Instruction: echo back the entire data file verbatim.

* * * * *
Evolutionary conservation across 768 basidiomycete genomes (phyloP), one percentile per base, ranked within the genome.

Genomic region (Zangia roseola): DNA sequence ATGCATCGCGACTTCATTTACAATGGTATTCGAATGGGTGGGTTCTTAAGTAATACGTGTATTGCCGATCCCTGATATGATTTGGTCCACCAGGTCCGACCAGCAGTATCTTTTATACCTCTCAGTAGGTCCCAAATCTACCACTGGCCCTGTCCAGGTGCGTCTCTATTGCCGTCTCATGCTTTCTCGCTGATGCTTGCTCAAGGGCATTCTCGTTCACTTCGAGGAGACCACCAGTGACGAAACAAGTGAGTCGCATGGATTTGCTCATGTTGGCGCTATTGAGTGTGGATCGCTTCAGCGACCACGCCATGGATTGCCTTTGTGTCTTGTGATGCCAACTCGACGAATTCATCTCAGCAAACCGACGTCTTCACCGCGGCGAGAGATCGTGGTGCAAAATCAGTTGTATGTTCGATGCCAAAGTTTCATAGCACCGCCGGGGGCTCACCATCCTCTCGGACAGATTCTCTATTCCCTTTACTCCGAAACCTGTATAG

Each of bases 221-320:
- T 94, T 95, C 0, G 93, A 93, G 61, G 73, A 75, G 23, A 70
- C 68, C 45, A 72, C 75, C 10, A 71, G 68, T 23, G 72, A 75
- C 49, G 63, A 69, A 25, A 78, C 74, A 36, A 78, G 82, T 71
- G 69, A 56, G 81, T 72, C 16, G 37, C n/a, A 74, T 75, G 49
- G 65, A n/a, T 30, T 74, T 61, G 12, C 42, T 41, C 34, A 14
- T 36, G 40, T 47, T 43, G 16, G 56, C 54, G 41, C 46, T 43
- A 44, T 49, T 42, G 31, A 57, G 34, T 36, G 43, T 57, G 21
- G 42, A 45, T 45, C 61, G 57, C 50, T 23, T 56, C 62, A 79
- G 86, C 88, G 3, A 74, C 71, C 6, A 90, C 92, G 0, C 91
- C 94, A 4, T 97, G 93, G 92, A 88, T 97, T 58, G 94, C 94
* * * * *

Evolutionary conservation across 768 basidiomycete genomes (phyloP), one percentile per base, ranked within the genome.

Genomic region (Zangia roseola): DNA sequence ATGCATCGCGACTTCATTTACAATGGTATTCGAATGGGTGGGTTCTTAAGTAATACGTGTATTGCCGATCCCTGATATGATTTGGTCCACCAGGTCCGACCAGCAGTATCTTTTATACCTCTCAGTAGGTCCCAAATCTACCACTGGCCCTGTCCAGGTGCGTCTCTATTGCCGTCTCATGCTTTCTCGCTGATGCTTGCTCAAGGGCATTCTCGTTCACTTCGAGGAGACCACCAGTGACGAAACAAGTGAGTCGCATGGATTTGCTCATGTTGGCGCTATTGAGTGTGGATCGCTTCAGCGACCACGCCATGGATTGCCTTTGTGTCTTGTGATGCCAACTCGACGAATTCATCTCAGCAAACCGACGTCTTCACCGCGGCGAGAGATCGTGGTGCAAAATCAGTTGTATGTTCGATGCCAAAGTTTCATAGCACCGCCGGGGGCTCACCATCCTCTCGGACAGATTCTCTATTCCCTTTACTCCGAAACCTGTATAG

Each of bases 221-320:
- T 94, T 95, C 0, G 93, A 93, G 61, G 73, A 75, G 23, A 70
- C 68, C 45, A 72, C 75, C 10, A 71, G 68, T 23, G 72, A 75
- C 49, G 63, A 69, A 25, A 78, C 74, A 36, A 78, G 82, T 71
- G 69, A 56, G 81, T 72, C 16, G 37, C n/a, A 74, T 75, G 49
- G 65, A n/a, T 30, T 74, T 61, G 12, C 42, T 41, C 34, A 14
- T 36, G 40, T 47, T 43, G 16, G 56, C 54, G 41, C 46, T 43
- A 44, T 49, T 42, G 31, A 57, G 34, T 36, G 43, T 57, G 21
- G 42, A 45, T 45, C 61, G 57, C 50, T 23, T 56, C 62, A 79
- G 86, C 88, G 3, A 74, C 71, C 6, A 90, C 92, G 0, C 91
- C 94, A 4, T 97, G 93, G 92, A 88, T 97, T 58, G 94, C 94